I recently bought Nikon J1 with 10-30mm and 30-110 mm lens. I am confused as to which lens would be better to take pictures at a convention center stage performance I have to attend to. Any advise would be really helpful.


  16. 16) olando
    November 10, 2012 at 6:37 pm

    very informative sir, im learning alot from your site. thanks so much

  17. 17) Eswar
    February 19, 2014 at 11:56 am

    Hi Nasim,

    I recently started following your site. Your case studies are very informative.
    About this particular case study, the picture was taken with an aperture of 5.6 . Is this okay for this particular scene. I thought this kind of scenes look better when they were shot at an aperture of 11 to 14. What observed lately is when we take this kinds of picture with larger aperture details in high lights are blown away. May be I am wrong.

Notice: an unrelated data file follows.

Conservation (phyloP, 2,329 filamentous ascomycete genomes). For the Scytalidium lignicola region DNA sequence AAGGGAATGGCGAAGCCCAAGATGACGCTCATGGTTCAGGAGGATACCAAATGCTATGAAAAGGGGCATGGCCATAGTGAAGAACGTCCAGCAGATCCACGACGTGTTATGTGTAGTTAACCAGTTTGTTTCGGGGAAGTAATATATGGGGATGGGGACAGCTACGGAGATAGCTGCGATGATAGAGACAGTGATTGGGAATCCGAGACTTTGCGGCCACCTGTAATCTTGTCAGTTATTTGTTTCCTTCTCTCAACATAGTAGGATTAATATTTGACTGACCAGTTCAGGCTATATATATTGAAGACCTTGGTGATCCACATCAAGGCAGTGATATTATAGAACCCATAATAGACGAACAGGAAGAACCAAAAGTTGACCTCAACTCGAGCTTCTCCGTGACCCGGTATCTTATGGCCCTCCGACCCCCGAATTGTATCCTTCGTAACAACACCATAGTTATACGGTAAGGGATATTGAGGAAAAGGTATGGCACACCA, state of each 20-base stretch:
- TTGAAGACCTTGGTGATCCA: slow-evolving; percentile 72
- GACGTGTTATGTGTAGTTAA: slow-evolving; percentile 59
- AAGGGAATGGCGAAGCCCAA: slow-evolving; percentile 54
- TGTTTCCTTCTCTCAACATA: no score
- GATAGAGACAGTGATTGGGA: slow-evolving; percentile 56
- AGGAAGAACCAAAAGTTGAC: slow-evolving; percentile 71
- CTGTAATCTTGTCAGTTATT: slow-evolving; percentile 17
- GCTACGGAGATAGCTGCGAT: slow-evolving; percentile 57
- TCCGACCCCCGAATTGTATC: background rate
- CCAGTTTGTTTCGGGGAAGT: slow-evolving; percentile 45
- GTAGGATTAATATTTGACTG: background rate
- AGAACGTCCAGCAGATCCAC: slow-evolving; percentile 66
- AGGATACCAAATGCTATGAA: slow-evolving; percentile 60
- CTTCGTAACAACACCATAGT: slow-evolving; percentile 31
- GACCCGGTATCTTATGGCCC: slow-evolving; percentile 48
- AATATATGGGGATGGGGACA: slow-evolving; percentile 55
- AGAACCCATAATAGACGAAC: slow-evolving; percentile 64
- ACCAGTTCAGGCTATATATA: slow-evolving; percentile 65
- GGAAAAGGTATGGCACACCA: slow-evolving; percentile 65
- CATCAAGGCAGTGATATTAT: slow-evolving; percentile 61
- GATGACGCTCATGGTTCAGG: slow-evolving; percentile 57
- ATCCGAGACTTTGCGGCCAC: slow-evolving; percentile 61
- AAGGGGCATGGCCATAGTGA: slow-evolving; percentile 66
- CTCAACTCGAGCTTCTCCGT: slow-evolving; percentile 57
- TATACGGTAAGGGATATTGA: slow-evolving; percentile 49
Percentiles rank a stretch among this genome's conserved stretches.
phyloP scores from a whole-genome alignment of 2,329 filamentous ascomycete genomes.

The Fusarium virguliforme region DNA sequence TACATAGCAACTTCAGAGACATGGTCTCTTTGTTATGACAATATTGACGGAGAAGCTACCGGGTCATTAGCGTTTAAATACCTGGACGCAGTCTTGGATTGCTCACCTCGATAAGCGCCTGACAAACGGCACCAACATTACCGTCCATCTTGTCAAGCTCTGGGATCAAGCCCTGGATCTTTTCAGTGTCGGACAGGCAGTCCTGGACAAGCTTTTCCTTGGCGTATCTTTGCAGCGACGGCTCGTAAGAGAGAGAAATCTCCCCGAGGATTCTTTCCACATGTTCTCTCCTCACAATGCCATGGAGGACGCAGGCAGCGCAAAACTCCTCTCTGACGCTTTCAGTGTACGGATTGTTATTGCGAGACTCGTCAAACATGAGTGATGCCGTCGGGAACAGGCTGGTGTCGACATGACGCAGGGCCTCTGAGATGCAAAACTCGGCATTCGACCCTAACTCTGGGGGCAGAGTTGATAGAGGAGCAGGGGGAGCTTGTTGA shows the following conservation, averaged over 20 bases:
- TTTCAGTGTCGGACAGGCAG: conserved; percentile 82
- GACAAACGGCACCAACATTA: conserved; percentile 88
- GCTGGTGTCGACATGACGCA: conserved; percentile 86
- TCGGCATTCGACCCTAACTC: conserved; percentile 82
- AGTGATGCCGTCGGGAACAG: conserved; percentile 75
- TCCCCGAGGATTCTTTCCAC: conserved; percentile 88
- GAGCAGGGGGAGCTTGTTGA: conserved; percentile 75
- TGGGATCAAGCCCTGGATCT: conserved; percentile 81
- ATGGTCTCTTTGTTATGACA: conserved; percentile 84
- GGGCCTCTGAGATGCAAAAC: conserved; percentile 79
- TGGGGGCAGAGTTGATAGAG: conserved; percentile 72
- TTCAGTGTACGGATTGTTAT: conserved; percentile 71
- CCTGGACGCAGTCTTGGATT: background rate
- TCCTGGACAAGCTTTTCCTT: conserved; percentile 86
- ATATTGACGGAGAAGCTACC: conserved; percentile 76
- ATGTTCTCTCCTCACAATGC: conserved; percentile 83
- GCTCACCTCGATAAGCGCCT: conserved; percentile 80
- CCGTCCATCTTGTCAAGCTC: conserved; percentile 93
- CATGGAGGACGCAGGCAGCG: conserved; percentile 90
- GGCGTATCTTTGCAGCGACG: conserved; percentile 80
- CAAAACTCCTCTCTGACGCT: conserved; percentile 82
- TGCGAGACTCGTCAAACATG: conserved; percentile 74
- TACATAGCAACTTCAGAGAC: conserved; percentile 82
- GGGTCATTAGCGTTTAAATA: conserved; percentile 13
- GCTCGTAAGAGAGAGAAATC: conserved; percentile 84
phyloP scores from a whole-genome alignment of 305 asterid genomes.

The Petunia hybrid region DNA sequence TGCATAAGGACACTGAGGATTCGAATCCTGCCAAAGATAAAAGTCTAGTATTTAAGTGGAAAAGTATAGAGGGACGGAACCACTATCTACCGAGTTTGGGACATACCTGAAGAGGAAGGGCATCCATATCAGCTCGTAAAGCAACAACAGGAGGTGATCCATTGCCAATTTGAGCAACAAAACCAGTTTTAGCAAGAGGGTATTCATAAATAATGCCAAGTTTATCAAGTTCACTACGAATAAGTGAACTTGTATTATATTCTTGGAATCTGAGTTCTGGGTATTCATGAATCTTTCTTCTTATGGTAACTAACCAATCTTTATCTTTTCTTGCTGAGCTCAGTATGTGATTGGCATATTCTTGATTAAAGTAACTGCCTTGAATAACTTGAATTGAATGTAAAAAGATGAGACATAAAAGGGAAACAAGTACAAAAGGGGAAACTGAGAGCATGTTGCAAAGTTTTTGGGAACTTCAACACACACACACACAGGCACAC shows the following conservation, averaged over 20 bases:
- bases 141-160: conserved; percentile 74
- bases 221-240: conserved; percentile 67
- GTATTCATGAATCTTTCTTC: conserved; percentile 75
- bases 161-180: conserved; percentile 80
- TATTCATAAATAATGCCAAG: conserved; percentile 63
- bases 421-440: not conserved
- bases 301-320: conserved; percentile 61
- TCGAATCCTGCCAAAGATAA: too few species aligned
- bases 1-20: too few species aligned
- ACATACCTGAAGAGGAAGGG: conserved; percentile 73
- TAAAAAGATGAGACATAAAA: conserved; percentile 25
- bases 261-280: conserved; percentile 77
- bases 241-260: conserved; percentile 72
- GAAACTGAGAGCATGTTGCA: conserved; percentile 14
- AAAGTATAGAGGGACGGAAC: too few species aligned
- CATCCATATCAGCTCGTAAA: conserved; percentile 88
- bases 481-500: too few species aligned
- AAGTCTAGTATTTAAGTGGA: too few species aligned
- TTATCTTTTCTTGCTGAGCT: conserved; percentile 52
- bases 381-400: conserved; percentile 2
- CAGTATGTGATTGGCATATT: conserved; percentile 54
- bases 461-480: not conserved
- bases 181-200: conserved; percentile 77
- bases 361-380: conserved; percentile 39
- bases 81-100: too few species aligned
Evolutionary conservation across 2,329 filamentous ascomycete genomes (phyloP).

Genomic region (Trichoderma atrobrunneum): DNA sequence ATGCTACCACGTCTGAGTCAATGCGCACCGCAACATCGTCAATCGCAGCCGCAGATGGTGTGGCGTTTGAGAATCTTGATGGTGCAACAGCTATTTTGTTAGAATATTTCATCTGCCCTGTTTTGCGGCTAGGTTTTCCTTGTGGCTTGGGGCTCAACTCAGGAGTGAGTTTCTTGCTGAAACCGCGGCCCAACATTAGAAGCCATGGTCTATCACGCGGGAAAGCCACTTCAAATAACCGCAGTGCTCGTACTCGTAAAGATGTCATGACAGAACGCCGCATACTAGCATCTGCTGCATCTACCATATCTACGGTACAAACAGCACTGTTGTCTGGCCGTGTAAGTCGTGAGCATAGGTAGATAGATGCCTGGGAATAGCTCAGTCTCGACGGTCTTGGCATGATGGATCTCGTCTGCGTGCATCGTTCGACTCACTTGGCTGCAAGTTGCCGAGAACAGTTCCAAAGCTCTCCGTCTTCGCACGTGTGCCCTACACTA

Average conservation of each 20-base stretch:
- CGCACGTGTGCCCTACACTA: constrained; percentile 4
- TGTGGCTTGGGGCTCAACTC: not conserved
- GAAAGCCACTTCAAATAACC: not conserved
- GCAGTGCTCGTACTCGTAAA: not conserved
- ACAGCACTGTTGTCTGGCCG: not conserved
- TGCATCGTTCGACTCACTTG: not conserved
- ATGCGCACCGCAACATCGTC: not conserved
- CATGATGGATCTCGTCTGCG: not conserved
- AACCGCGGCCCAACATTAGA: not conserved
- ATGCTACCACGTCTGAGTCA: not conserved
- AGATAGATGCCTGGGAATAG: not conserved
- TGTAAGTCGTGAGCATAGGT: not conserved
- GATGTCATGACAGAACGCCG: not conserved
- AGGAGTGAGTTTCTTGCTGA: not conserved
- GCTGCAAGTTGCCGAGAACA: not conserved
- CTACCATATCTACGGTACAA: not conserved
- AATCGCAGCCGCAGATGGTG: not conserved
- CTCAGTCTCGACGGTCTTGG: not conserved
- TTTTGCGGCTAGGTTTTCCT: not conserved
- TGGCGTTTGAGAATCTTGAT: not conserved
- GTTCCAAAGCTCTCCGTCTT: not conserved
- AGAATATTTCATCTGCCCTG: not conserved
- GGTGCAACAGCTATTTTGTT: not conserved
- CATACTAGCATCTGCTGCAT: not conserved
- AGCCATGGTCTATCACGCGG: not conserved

Awaiting your comments. Thanks.

  18. 18) Sunshine Deb
    June 5, 2015 at 10:23 pm

    wow, wow, wow! thank you, Nasim! I really needed this one. I have been struggling with similar things and getting frustrated, thinking that I just was not good at it. But you have renewed me, thanks :) And I need to learn photoshop more so I can fix these types of things. thank you again!